The Little Chapel of the Fourteen Bunders, Netherlands

With tales of oak and mistletoe, holy wells and miraculous images, John Palmer takes us to meet the Virgin Mary in the old wetlands of Flanders


Many of the houses lining the Veertien Bunderslaan, in Blaasveld, have a miniature wooden chapel attached, each containing an image representing the Virgin Mary; the lane leads towards a marsh associated with the discovery of a statuette of the Virgin.

The village of Blaasveld is near Willebroek, near the rivers Rupel and Schelde, though Blaasveld and Willebroek are divided by a canal (begun in 1537) connecting Brussels with the Schelde and the sea.

To the S of Willebroek are also the rivers Zenne, Dijle, and Nete. With so much water, the area was marshy in prehistory, and only on higher ground was there woodland. In the N lived, since at least the 4th century BCE, the Menapians; to the S the Nervians, who refused to have anything to do with Caesar’s invading Romans, and rather than submit fought to their deaths.

In the 11th and 12th centuries CE, polders were created, on which Willebroek arose. It  became a medieval Lordship, but its name reveals the past, stemming from the Germanic wilthja (wild), and broka (marsh, swamp). In 1182 it was mentioned as ‘Willebrot’, in 1190 as ‘Wildebroec’.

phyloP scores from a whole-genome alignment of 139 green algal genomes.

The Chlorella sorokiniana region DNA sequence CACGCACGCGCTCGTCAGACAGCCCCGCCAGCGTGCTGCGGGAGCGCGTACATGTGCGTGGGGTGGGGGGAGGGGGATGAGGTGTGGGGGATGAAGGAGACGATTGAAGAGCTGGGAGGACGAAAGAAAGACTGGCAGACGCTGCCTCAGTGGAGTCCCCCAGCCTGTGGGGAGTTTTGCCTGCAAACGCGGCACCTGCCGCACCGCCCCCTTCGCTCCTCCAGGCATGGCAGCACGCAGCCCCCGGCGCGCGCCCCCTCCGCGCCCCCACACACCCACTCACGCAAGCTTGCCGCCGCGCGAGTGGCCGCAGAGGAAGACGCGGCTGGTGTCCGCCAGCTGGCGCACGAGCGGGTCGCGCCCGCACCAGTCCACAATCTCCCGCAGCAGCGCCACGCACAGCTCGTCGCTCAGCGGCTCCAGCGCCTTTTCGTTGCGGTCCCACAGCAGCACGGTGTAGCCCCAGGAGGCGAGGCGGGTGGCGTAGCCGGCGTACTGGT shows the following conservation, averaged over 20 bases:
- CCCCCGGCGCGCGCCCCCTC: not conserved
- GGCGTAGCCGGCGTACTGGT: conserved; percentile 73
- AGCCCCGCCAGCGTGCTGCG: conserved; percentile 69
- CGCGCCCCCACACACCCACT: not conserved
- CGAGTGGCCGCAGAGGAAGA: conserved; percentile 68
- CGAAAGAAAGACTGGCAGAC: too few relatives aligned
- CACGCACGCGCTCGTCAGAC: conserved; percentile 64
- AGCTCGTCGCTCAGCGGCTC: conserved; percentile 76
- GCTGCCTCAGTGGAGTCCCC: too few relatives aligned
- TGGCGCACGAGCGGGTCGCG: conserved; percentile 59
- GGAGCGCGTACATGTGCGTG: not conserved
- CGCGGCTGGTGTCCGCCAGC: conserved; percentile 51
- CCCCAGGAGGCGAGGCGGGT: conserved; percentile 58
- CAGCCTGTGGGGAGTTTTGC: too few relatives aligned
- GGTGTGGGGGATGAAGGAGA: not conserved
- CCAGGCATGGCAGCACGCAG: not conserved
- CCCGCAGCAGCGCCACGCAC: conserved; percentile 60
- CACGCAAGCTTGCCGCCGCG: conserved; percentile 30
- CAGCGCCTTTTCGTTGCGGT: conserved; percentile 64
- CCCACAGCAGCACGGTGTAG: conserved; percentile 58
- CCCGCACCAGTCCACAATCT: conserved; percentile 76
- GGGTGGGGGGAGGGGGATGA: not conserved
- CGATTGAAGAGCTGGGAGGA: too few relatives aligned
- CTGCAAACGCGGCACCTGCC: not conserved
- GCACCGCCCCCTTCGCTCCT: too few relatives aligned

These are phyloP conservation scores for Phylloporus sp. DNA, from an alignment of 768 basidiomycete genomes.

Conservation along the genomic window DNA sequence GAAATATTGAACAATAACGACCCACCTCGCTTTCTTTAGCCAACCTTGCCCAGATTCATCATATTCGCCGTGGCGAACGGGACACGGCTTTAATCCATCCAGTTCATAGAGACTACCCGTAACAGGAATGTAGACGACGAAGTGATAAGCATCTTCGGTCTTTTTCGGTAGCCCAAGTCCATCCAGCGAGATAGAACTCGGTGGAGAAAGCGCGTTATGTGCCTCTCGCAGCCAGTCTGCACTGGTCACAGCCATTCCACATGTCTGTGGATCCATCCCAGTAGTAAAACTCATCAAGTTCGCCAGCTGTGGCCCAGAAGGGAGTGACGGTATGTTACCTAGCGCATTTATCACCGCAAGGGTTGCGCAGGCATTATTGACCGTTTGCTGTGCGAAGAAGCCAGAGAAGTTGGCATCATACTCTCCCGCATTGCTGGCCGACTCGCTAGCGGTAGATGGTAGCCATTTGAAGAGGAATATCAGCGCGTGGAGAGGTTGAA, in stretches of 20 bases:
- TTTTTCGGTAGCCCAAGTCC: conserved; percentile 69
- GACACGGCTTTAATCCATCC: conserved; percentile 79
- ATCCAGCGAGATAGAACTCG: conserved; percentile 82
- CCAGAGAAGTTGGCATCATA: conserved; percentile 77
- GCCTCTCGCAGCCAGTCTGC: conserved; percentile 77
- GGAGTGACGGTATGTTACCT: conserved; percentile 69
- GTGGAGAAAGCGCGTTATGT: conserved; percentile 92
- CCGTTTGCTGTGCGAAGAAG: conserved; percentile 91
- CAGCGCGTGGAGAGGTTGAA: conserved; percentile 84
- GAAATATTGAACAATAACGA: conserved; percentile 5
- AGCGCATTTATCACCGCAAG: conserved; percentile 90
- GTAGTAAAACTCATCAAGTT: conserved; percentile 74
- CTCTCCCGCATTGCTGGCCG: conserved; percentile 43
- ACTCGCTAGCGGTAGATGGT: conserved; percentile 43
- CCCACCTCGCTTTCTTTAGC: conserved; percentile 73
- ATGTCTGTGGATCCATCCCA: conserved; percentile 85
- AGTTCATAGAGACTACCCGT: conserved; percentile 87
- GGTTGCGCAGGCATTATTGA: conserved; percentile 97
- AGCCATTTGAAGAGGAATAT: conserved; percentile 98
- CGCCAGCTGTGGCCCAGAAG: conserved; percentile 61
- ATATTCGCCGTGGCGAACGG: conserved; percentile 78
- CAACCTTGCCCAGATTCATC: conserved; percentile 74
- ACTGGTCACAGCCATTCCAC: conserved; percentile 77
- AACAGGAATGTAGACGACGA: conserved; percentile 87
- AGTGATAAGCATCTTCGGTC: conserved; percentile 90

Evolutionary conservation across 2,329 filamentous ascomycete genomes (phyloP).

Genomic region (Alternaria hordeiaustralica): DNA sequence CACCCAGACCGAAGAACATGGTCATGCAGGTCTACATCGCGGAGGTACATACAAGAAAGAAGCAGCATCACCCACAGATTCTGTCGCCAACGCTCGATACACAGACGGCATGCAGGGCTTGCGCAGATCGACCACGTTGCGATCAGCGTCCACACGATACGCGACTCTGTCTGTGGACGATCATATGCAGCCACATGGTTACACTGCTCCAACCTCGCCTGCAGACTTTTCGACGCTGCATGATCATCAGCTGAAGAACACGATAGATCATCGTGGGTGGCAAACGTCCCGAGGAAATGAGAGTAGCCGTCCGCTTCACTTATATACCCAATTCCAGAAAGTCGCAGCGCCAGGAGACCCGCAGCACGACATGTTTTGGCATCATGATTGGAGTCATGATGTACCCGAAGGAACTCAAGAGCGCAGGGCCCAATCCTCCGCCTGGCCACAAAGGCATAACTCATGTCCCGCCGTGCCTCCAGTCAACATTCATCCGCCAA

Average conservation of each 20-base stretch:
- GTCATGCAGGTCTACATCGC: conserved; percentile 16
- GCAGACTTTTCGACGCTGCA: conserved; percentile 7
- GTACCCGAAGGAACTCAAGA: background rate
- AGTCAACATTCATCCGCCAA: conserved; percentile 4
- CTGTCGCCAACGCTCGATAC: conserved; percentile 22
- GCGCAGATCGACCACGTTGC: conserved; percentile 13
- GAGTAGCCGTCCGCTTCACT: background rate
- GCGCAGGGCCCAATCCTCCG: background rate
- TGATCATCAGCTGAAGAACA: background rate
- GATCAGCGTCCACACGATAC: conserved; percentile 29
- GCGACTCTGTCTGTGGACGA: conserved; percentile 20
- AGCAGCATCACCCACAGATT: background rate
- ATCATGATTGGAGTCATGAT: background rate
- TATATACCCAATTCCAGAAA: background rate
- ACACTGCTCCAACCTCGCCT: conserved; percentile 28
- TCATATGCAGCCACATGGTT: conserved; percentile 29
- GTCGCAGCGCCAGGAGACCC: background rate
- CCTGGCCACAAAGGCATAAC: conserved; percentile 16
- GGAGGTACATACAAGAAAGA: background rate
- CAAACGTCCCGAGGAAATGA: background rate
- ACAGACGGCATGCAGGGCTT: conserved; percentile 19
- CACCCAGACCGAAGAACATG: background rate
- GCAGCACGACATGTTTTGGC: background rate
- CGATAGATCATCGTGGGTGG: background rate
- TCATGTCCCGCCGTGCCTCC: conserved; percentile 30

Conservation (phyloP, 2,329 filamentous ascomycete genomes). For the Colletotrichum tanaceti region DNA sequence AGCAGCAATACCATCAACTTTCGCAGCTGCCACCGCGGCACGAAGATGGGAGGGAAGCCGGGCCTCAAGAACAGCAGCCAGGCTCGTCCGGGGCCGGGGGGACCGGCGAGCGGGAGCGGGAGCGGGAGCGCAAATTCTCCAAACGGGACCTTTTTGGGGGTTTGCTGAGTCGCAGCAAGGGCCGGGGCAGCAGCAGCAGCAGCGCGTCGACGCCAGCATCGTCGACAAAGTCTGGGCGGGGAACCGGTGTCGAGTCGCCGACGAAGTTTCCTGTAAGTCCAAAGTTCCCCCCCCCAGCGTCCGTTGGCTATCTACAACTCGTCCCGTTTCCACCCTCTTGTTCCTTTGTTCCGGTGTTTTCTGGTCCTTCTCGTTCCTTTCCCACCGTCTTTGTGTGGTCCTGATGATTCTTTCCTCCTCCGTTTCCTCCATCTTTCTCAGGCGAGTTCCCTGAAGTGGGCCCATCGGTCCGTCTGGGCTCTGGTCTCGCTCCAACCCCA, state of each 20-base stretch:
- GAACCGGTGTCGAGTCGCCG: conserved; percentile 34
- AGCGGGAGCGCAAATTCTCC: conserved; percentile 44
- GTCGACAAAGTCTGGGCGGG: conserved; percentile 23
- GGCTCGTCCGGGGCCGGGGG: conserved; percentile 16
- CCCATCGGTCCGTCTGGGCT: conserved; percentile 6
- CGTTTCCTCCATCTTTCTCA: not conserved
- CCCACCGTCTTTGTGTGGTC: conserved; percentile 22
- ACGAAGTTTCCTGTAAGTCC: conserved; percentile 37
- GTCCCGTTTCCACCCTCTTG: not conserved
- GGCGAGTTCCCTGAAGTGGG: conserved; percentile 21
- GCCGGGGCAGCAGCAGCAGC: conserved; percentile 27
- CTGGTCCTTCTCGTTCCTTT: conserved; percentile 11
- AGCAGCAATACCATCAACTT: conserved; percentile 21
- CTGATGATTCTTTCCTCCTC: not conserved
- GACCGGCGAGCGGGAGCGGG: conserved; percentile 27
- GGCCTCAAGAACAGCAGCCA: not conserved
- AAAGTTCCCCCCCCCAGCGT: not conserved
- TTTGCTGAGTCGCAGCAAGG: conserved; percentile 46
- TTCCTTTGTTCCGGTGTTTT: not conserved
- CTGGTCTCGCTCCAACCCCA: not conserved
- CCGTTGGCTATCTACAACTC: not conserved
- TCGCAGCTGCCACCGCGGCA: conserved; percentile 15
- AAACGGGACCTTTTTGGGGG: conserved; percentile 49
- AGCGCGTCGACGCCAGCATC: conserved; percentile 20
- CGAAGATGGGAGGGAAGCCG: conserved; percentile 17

One of the last remains of this ancient prehistoric broek or marsh, which was regularly flooded by the river Rupel, is the Broek at Blaasveld. The marshes were virtually impassable until the 13th century, while in subsequent centuries turf was dug there, leaving deep pools of water or small fens. The Broek is the setting for a curious story which was traditionally transmitted within the family associated with the site.

The Van Breedam family used to retain, from father to son, the management of the Princely domain, and it was under the guidance of Geeraard Van Breedam that his son Michel, digging turf in 1636, came across an image of the Virgin Mary. Following custom, this image was attached to the most beautiful oak tree in the area. During a particularly harsh winter in 1760, when thick ice covered all waters, it was seen that the spot where the statuette was discovered remained ice-free, giving rise to the belief that it was a miraculous image.

Word soon spread throughout the region, initiating an influx of pilgrims to the site, where due to the divine intercession of the Holy Virgin there occurred miraculous healings.

A small chapel was built, which was enlarged in 1860. It is said that each pilgrim carried one brick to the site, by a pool of water which for hundreds of years had been used to heal maladies of the eye and elsewhere.

Thus far, the traditional story. The Chapel is known, in Flemish, as ‘Het Kapelleke van Onze Lieve Vrouw der Veertien Bunders’, which translates as ‘The Little Chapel of Our Dear Lady of the Fourteen Bunders’. The word bunder denotes an ancient unit of land measure: one bunder was equal to 400 minor roeden (rods), though the actual value differed from region to region. The measure became only obsolete after the introduction of the abstract metre as a standard unit of measure.